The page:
Craft Studio floor plan

One of the very first things I do when I decide to tackle a room redo is a floor plan.  It’s not nearly as fun as, say, shopping for accessories, but it is a foundation for the whole room and thus a necessary evil.  Now this isn’t always a formal thing – sometimes I can just stand in a room and mentally place the furniture (that was what I did with my living room and it worked out fine).  Some spaces need a more in-depth approach though, especially if they are overly large (master bedroom) or small (craft studio).  This room in particular presented a challenge because:

1) there is an awkward jut out for the closet that makes the entrance feel cramped even with nothing in the room
2) there are two huge windows (yay!) on two very small walls (boo!) that I really wanted to leave as unblocked as possible.
3) I have alot of craft/art stuff, so I need to squeeze lots of storage and work space into a very small room.

Now when I say small, I am not kidding – the room is nine feet long and ranges from ten feet at its widest point to just under seven at its narrowest.  It’s smaller than my walk-in closet!  Couple that with the door and window placement, and it’s a challenge to say the least.

My first step was to sketch everything out to scale on my computer – there are a bunch of ways to do this online, but I used my old standby, Adobe Illustrator.  I just happen to be really comfortable with that particular software (yay for graphic design backgrounds), but it doesn’t matter what method you use.  Even pen and paper is fine (that’s what I used to take down the measurements) – the important part is to get it into a form you can play with. Here is my illustrator plan, sans furniture:

floorplan base

Next up was to create furniture blocks to represent any large items (furniture, shelves, rugs, etc. ) that are going in the space.  Remember that you don’t have to get the overhead silhouette perfect.  Plain old squares are fine, as long as the square represents the maximum dimensions of the piece.  In my case this was especially important since I was using furniture that I already had (read more about my $100 budget here), so I couldn’t feasibly buy smaller scale furniture specifically for the room. If you are using paper, just cut your furniture blocks out of another piece of paper so you can literally move them around.  If you are going the digital route, just create a new layer for your furniture. In the craft studio, I had two desk options, a chair, and a shelf unit that I knew were staying.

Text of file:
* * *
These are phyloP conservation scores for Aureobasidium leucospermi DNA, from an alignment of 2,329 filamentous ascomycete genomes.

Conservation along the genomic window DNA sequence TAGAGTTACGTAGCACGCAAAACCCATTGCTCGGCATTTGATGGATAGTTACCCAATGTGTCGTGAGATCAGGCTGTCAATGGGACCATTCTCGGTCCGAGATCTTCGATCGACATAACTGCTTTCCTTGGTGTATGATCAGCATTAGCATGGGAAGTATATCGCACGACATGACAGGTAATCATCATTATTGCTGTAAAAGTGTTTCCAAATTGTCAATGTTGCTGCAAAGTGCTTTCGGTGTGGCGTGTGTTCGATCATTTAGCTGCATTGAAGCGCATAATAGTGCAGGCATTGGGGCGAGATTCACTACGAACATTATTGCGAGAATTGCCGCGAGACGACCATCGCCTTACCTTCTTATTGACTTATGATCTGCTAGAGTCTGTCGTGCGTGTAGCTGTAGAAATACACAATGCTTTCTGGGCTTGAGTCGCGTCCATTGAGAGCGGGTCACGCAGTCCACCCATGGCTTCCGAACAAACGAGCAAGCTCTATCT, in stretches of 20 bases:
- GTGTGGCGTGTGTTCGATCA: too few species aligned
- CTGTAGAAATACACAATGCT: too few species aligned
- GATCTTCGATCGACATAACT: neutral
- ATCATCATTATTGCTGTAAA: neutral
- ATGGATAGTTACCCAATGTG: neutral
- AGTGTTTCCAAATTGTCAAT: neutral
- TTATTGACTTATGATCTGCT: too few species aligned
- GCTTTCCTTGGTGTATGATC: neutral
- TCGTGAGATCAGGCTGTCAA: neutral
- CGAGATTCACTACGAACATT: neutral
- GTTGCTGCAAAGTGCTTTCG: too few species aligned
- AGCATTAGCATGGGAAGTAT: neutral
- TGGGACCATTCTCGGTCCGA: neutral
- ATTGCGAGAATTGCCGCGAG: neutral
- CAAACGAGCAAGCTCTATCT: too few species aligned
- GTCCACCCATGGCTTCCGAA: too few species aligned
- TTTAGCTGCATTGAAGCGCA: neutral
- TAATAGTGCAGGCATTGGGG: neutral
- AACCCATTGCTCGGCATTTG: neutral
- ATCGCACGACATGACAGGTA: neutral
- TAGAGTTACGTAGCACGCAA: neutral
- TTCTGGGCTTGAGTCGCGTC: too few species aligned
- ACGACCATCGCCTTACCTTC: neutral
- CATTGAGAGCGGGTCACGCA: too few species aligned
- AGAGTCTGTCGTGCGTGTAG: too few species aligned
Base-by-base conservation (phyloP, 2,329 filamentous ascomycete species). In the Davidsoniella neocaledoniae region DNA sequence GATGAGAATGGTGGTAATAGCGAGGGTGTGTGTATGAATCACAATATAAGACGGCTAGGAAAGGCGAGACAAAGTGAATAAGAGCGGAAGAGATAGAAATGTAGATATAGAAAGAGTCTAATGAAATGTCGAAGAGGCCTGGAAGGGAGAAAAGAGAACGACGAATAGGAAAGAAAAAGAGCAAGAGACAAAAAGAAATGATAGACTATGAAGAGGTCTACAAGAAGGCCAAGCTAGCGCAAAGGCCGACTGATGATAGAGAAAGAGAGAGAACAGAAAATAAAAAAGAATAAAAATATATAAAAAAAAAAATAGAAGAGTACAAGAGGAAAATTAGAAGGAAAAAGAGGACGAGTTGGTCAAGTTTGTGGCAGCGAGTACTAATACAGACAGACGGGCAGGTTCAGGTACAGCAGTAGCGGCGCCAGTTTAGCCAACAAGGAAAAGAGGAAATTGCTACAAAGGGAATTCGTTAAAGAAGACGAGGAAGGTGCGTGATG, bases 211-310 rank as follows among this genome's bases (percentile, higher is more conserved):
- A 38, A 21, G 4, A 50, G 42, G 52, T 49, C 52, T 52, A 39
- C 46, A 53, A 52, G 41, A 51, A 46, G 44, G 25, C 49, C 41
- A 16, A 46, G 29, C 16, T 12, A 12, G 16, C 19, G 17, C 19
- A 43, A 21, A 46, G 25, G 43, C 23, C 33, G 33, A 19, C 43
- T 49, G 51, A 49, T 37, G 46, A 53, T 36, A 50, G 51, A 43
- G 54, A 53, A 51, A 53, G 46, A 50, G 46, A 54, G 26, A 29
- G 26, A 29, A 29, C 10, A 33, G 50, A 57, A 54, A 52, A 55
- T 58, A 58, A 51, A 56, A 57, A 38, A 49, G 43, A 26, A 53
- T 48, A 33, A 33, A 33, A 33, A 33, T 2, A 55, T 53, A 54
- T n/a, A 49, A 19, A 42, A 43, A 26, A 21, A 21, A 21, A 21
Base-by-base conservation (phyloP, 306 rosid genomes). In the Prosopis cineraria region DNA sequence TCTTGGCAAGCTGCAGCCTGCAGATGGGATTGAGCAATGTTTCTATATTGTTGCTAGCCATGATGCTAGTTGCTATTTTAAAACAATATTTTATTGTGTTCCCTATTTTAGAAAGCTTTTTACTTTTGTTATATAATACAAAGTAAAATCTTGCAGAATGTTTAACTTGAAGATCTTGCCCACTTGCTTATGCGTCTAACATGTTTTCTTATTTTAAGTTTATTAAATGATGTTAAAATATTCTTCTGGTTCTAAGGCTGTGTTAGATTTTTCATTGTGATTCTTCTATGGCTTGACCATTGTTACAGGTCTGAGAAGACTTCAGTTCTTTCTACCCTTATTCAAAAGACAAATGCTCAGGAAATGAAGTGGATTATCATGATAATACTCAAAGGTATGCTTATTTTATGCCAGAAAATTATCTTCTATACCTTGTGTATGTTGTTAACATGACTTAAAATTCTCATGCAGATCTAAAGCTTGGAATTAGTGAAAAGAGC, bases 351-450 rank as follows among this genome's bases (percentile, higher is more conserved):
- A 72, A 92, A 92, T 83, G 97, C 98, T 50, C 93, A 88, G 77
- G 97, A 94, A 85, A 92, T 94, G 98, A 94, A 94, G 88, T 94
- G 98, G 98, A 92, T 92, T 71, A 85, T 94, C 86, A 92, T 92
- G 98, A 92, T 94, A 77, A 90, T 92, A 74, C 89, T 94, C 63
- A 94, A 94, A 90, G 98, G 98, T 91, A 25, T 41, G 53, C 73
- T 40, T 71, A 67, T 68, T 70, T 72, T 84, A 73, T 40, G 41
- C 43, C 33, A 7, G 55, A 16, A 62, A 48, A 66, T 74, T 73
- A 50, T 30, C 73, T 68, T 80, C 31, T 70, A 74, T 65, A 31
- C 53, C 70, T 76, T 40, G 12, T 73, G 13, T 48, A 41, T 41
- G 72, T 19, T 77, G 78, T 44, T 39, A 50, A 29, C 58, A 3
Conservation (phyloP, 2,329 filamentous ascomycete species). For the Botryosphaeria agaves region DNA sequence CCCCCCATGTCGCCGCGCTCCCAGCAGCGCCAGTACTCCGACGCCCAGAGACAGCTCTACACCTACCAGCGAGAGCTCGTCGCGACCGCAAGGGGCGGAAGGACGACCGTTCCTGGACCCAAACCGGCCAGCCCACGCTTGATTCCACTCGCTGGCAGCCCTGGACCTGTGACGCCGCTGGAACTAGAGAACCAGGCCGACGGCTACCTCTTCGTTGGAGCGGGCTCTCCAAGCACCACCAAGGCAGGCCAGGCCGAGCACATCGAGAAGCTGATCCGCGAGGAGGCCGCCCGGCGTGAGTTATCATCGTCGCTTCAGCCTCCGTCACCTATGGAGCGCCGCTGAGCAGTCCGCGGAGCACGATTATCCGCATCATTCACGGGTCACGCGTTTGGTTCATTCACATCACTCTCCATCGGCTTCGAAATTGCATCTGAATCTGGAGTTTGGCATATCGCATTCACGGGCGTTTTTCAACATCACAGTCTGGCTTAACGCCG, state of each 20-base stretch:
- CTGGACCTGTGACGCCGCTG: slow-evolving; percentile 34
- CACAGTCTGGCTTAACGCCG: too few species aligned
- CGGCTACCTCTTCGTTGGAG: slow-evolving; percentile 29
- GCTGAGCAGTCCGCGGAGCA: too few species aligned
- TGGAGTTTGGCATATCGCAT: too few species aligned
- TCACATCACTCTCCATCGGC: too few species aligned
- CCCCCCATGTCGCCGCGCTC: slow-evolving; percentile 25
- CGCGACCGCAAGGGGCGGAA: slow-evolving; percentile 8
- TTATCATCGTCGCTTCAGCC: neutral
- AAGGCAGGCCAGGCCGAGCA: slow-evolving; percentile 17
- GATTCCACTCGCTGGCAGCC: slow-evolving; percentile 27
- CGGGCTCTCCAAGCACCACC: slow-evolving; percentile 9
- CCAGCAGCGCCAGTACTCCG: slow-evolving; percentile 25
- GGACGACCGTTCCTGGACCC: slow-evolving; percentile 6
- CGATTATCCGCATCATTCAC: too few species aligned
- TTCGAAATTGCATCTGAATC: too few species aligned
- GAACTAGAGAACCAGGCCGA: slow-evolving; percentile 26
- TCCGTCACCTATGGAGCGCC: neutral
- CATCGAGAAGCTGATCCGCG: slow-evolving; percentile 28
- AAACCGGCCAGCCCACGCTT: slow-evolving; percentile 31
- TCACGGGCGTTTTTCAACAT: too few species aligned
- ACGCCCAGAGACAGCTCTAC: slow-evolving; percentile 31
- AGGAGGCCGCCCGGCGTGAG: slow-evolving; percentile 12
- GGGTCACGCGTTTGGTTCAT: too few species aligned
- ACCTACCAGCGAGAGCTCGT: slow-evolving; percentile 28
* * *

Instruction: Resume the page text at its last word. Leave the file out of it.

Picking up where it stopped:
After that, it’s all about moving things around and filling in the holes with new pieces if necessary.  Have fun and play around with placements you might otherwise not do.  Because it’s digital (or paper), there is no heavy lifting involved, so it makes sense to figure out the best layout, even if you have to move things around a bunch of times.

Here are some of the plans I came up with – the pieces I own are in blue, and the new additions are in yellow.  You will see I also kept a running total to the bottom of what I would need to buy so I could see at a glance where each plan would put me in my budget.  I also added some notes at the bottom for my reference so I could remember what I was thinking – my ‘lil pea brain only has so much room!

1

option 1

2

option 2

3

option 3

4

option 4

After looking them over, hemming and hawing, and sleeping on it, I am down to options 2 or 3.  As much as I love the idea of having one long, glorious expanse of counterspace at my disposal (option 4), it would involve alot more buying, which would eat into my budget for cute accessories (for shame!).  Plus, options 2 and three give me both room to leave an easel out and a standing desk for my computer – something I have been wanting to do for awhile to get away from being so sedentary.

Stay tuned for a post on the colors/mood board for the craft studio later this week, as well as a closer look at the light fixture I talked about here.

Till next time,

Sarah

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